Research Articles

All-Cause Mortality and Cardiovascular Outcomes With Prophylactic Steroid Therapy in Duchenne Muscular Dystrophy

Duchenne muscular dystrophy (DMD) patients suffer from cardiorespiratory complications in which progressive respiratory failure is the most common cause of mortality, and cardiomyopathy accounts for 20%-40% of all deaths. Inhibitors of the renin-angiotensin-aldosterone system (with or without beta blockers) are used clinically to delay progressive ventricular dysfunction.

Dantrolene Enhances Antisense-Mediated Exon Skipping in Human and Mouse Models of Duchenne Muscular Dystrophy

The use of antisense oligonucleotides (AON) to induce exon skipping in precursor mRNA is at the forefront of clinical research for the treatment of DMD. The most advanced programs from Sarepta Therapeutics and GSK/Prosensa target exon 51, and are currently in Phase II and Phase III clinical trails in the US and the rest of the world. Their approval is anticipated within the near future.

Strategies that could enhance or improve the efficiency of the current (and future) exon skipping drugs to produce novel dystrophin have been sought by a number of research groups over the last few years. Now a recent report by Kendall et al. describes the identification of a compound that enhances the efficiency of exon skipping in vitro and in vivo. The compound, the approved drug Dantrolene, works in concert with the exon skipping drug to restore dystrophin levels in the mdxmice and also in reprogrammed myotubes from DMD patients. This research offers insight into the exon skipping process, and could provide a fast track opportunity to use an approved drug to enhance the efficiency of current exon skipping drugs in future clinical trials.

Tadalafil alleviates muscle ischemia in patients with Becker muscular dystrophy

A recent placebo-controlled clinical study on the effects of the PDE5A inhibitor drug Tadalafil (Cialis), demonstrated beneficial effects on muscle blood flow in a model of muscle ischemia in men with Becker muscular dystrophy who harbor a mutation in which the neuronal nitric oxide synthase is absent. The result reinforce earlier findings in mice and Duchene patients and highlight the role of this pathway in muscle homeostasis.

Sarepta Therapeutics Announces Significant Clinical Benefit With Eteplirsen After 36 Weeks in Phase IIb Study for the Treatment of Duchenne Muscular Dystrophy

Sarepta Therapeutics (NASDAQ: SRPT), a developer of innovative RNA-based therapeutics, today announced that treatment with its exon-skipping compound, eteplirsen, achieved a significant clinical benefit on the primary clinical outcome, the 6-minute walk test (6MWT), over a placebo/delayed treatment cohort in a Phase IIb trial in Duchenne muscular dystrophy (DMD) patients.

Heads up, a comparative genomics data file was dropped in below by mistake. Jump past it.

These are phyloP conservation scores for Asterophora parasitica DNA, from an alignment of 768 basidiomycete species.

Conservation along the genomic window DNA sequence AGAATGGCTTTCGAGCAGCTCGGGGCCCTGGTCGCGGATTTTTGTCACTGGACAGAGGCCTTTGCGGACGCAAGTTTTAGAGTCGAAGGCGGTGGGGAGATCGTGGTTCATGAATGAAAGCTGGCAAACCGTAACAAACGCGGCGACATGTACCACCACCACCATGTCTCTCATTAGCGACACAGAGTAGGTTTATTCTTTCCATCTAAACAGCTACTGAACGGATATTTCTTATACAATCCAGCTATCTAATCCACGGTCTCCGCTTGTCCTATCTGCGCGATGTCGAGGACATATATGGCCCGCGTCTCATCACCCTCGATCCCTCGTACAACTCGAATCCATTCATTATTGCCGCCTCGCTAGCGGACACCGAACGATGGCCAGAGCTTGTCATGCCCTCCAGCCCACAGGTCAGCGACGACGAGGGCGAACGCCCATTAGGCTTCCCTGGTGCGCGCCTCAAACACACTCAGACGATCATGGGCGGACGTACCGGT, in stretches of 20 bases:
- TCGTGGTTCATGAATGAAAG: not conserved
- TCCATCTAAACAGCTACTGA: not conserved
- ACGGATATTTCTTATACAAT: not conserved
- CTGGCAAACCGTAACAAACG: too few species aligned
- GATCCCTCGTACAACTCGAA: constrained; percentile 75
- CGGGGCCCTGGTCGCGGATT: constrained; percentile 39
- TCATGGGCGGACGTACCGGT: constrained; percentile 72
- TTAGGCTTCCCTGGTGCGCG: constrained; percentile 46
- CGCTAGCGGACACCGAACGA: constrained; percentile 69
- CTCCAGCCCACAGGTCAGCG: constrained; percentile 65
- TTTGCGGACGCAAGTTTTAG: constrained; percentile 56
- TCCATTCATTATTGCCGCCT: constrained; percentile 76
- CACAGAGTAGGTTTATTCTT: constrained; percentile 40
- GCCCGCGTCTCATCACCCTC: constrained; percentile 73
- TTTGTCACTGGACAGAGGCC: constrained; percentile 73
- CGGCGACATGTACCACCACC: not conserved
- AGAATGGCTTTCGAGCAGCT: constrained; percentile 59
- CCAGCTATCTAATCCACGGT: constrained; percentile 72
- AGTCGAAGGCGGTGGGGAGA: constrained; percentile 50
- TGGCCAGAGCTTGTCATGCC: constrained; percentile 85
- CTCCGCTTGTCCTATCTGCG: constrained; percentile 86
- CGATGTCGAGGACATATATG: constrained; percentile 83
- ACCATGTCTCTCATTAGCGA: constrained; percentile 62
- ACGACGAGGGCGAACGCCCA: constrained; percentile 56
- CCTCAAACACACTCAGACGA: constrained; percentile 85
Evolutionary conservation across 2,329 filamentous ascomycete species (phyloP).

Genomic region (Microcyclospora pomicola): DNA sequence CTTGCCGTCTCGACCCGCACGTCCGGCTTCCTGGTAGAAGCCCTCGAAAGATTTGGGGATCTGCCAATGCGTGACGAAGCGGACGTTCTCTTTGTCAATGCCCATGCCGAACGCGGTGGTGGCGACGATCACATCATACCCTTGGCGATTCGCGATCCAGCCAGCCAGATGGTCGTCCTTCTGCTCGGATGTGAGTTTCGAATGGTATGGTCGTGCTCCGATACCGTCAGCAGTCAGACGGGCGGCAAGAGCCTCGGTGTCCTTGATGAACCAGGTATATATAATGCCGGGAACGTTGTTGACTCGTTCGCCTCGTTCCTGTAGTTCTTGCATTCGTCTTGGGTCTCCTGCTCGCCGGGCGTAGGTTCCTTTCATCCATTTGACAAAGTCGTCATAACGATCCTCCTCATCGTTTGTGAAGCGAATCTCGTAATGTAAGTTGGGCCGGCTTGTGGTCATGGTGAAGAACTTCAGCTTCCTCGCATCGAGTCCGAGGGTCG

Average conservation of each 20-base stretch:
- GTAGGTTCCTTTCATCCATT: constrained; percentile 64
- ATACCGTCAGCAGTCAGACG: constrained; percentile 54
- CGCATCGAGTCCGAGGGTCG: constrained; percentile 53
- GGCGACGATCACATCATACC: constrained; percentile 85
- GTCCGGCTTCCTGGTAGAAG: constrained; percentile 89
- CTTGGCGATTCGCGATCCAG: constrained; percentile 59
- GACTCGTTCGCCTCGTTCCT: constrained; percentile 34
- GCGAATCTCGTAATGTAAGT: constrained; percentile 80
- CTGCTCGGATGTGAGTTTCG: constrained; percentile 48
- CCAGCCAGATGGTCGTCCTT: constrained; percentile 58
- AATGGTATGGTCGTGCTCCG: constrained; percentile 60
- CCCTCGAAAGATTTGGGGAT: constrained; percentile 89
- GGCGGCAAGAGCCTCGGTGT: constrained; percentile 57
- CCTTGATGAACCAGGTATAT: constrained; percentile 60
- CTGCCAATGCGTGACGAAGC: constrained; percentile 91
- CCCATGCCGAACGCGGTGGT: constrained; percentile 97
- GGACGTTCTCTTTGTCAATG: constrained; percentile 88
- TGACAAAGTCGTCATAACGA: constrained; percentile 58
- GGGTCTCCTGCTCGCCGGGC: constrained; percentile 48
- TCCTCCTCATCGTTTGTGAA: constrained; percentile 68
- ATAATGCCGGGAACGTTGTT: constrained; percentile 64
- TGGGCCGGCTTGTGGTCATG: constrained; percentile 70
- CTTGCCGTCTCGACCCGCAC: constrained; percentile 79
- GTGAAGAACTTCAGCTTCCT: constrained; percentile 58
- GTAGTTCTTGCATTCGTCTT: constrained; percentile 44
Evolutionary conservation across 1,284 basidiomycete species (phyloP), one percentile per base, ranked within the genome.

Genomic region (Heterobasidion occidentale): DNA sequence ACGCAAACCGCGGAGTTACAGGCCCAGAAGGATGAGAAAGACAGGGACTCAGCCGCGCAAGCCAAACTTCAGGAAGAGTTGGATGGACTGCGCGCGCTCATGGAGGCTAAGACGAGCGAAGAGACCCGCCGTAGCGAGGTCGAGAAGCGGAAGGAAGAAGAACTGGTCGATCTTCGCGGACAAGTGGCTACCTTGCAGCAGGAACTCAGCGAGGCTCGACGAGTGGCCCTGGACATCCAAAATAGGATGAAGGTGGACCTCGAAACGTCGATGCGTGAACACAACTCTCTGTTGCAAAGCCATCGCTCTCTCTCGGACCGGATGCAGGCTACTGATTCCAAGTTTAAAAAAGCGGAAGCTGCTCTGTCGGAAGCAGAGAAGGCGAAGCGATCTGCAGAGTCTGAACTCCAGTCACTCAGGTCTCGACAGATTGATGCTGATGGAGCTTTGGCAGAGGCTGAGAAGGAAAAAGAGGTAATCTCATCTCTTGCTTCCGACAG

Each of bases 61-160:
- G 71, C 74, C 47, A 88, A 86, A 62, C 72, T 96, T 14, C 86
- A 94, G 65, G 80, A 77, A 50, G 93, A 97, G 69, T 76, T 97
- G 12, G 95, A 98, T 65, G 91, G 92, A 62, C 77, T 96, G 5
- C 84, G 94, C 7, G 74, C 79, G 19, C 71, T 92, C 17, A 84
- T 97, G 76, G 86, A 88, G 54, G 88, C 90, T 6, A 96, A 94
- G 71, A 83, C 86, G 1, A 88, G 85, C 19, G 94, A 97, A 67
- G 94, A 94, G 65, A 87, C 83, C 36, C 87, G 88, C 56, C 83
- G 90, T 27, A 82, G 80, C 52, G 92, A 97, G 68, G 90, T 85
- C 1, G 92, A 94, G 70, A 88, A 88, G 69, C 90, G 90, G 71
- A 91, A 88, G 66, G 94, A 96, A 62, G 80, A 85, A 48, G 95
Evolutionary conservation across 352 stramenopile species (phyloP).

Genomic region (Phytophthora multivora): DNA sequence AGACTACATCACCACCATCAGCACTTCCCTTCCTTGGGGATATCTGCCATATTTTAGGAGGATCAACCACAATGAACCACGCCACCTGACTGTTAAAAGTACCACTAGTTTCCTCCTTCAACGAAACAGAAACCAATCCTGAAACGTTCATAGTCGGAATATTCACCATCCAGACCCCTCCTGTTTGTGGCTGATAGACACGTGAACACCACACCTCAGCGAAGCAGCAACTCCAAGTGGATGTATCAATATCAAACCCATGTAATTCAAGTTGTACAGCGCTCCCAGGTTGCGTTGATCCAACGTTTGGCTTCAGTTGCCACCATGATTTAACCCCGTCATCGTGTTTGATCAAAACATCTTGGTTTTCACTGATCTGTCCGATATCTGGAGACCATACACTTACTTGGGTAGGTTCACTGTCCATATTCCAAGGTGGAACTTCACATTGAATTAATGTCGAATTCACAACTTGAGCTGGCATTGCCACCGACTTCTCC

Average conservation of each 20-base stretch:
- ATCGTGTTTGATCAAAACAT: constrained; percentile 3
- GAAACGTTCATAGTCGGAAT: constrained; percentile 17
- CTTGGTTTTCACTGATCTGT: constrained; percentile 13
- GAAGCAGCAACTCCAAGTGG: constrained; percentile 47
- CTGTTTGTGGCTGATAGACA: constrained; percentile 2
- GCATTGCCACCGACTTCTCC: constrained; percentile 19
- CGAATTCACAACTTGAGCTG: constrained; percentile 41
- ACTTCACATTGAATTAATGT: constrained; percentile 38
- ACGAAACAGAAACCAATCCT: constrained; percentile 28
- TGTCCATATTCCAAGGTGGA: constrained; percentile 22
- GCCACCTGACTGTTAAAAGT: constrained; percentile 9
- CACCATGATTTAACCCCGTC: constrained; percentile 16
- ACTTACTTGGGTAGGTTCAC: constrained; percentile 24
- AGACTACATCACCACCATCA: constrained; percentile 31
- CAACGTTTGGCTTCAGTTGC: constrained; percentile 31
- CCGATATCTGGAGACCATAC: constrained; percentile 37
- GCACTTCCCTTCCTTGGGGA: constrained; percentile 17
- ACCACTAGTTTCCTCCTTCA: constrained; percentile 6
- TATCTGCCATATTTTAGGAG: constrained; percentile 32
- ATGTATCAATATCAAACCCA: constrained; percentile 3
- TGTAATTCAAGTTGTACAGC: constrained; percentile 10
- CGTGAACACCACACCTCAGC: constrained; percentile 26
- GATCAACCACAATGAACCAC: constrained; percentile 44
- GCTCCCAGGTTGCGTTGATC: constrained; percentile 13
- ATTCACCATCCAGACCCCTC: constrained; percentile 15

Assessment of the structural and functional impact of in-frame mutations of the DMD gene, using the tools included in the eDystrophin online database.

A recent paper from Elisabeth Rumeur and colleagues ( introduces a new database ( that is made freely available for public access. It contains information from 945 clinical reports.

The eDystrophin database compliments two other databases of DMD human mutations: the Leiden Muscular Dystrophy database and the UMD-DMD French database. The eDystrophin database is specifically dedicated to providing information about in-frame mutations (deletions, duplications and substitutions) of the DMD gene and the consequences of these alterations from a clinical perspective and a protein structure perspective.
The database is user friendly and informative and should be a source of much needed information for researchers, parents and patients alike.

Inhibiting myostatin reverses muscle fibrosis through apoptosis.

Myostatin is both a regulator of muscle growth and a stimulator of muscle fibroblasts to proliferate; and there is an accumulating body of evidence that demonstrates inhibition of myostatin/ActRIIB signaling can ameliorate the pathology and function of dystrophic muscle in preclinical models of Duchene muscular dystrophy.